Now, hospital logistics. You'll be in the bed a lot, especially if you're given some of the stronger medications. When you can, try to sit in one of the chairs to get a break from the bed or, better yet, talk a (short and repetitive) walk around the headache treatment floor. The activity/getting out of bed will keep you in better spirits and stop you from getting sore. Definitely bring comfortable clothing since you won't be moving around much, nor do you need to impress anyone. Lots of clean underwear! So long as you aren't on continuous lidocaine they'll detach the IV bag and wrap up your arm in plastic (they'll change the IV about every 2-3 days, but they don't want to take it out in between) to let you shower as often as you feel up to it (which, in some cases can be quite infrequent...). They'll provide you with body wash, shampoo, waterless shampoo (for when you can't shower), and any other toiletries that you need. You'll have your own room with a TV with about 30 decent channels as well as on-demand movies and internet access (a bit awkward to use, but nice if you're bored). There's no telling how lucid you'll be throughout your stay but I'd recommend bring a bunch of books if you like to read or whatever you like to keep occupied.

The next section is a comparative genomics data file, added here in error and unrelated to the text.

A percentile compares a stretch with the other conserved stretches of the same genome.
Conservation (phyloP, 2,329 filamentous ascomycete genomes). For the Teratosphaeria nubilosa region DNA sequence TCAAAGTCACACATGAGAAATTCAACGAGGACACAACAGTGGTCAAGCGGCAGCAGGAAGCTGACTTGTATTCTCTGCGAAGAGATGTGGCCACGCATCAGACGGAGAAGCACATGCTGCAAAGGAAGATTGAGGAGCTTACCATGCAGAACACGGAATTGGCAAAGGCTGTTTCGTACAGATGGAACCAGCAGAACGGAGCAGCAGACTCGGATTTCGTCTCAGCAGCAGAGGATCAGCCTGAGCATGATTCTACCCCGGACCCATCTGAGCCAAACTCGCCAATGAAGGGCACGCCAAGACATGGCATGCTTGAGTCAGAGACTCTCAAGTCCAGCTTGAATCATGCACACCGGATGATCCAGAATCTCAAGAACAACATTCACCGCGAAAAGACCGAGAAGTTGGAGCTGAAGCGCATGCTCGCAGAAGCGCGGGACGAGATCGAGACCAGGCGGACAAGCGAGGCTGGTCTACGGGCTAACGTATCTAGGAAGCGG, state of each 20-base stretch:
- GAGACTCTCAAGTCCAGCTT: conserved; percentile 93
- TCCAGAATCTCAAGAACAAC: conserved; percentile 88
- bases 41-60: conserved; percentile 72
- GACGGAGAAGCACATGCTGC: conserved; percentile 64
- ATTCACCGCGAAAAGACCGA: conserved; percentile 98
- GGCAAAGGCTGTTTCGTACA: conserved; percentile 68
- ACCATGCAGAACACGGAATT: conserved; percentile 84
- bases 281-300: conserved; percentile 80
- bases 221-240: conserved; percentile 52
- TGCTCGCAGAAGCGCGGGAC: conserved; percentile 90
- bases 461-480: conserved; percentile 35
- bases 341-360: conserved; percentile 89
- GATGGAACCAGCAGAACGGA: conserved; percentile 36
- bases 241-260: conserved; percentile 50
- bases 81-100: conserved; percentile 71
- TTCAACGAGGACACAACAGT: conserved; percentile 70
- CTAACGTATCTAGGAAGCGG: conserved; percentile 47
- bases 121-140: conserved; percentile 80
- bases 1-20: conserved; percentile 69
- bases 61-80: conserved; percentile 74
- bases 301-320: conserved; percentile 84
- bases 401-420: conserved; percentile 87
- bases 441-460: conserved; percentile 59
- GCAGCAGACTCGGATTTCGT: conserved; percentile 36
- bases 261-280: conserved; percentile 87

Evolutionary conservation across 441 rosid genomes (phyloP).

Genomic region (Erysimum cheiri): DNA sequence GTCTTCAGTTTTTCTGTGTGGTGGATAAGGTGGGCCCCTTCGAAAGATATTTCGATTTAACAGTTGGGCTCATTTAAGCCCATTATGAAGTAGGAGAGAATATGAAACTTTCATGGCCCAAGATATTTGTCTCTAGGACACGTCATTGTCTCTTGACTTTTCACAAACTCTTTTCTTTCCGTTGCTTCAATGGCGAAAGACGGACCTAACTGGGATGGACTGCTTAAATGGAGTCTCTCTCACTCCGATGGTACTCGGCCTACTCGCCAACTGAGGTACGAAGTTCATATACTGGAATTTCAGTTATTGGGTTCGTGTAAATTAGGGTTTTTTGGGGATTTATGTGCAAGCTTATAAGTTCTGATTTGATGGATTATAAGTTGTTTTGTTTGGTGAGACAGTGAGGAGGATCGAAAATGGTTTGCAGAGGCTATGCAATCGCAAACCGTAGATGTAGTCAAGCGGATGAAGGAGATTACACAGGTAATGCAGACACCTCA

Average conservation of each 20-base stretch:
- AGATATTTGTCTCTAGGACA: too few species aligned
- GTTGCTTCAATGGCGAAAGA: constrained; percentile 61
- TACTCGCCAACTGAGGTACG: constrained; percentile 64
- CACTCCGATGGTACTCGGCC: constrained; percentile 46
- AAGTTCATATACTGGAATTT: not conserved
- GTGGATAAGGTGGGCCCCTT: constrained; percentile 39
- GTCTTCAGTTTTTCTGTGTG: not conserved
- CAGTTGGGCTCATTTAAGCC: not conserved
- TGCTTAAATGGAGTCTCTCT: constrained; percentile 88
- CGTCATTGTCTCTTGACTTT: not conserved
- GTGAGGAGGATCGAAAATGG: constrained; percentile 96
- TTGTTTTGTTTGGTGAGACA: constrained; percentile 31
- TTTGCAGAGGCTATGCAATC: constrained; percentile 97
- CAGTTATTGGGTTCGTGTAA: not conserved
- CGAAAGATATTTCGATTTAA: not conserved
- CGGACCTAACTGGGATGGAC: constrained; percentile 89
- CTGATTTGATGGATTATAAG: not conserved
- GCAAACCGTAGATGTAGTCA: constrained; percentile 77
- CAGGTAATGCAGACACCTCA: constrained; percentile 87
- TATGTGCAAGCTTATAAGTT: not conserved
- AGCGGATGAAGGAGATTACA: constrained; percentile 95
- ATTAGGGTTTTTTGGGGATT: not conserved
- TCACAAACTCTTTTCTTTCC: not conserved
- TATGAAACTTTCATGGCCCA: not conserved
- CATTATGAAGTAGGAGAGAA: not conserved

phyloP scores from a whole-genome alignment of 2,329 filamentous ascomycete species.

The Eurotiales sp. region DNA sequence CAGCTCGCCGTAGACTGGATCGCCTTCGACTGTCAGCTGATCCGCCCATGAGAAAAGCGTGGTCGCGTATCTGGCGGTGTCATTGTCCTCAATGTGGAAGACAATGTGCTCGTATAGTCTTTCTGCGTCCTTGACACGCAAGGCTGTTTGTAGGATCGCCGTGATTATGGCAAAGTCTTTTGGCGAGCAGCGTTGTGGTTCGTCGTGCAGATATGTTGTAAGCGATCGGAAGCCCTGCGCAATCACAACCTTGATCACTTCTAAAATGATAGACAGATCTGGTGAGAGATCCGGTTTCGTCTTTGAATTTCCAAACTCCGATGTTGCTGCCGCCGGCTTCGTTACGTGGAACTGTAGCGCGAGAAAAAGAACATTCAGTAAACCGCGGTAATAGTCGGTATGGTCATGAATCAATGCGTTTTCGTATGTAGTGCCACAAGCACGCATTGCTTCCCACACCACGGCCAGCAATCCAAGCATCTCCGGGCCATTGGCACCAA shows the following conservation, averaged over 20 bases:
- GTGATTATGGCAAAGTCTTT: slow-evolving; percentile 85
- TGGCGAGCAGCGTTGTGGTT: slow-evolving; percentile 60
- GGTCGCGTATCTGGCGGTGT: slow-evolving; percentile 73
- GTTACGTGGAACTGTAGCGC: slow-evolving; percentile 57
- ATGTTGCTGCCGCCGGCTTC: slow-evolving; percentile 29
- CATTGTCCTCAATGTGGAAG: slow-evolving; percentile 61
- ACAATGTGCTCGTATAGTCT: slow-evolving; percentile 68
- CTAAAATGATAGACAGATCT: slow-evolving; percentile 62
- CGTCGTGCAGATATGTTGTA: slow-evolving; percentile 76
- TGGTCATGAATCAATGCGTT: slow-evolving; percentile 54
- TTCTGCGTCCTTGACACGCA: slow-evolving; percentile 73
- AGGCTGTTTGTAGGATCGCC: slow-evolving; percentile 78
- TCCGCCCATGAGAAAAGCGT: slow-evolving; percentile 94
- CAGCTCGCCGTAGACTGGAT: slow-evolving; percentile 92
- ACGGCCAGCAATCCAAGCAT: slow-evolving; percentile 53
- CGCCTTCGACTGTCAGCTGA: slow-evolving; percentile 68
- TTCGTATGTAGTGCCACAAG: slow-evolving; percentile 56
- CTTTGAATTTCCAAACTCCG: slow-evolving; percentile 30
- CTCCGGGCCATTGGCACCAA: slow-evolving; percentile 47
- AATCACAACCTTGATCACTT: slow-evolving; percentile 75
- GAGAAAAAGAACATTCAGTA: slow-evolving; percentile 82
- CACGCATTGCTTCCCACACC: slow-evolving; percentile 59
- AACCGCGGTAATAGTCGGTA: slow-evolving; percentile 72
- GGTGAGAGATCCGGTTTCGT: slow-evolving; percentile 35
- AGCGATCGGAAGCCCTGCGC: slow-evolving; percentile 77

You'll be served 3 meals a day, probably a bit earlier than you're used to. In the morning you'll be given a menu to pick your meals for the next day with breakfast. Food isn't too bad, but it gets old after a while (the menu options repeat every 4 days or so). There are snacks and beverages available in the patient lounge all day and night. Visiting hours are something like 10AM-8PM. They'll probably put you on a no-caffeine diet also, through there's always decaf tea and coffee available with meals. Because of the inactivity you might have trouble sleeping. So be sure to add a sleep aid to the list of medications that you can request from the nurses (they'll give you Ambien or Lunesta). Also, you'll be awoken once or twice a night for vital signs or a change of IV bags. But, in general, the nurses there are great. I'm kinda reaching here for more information but I'm sure more will come to me later.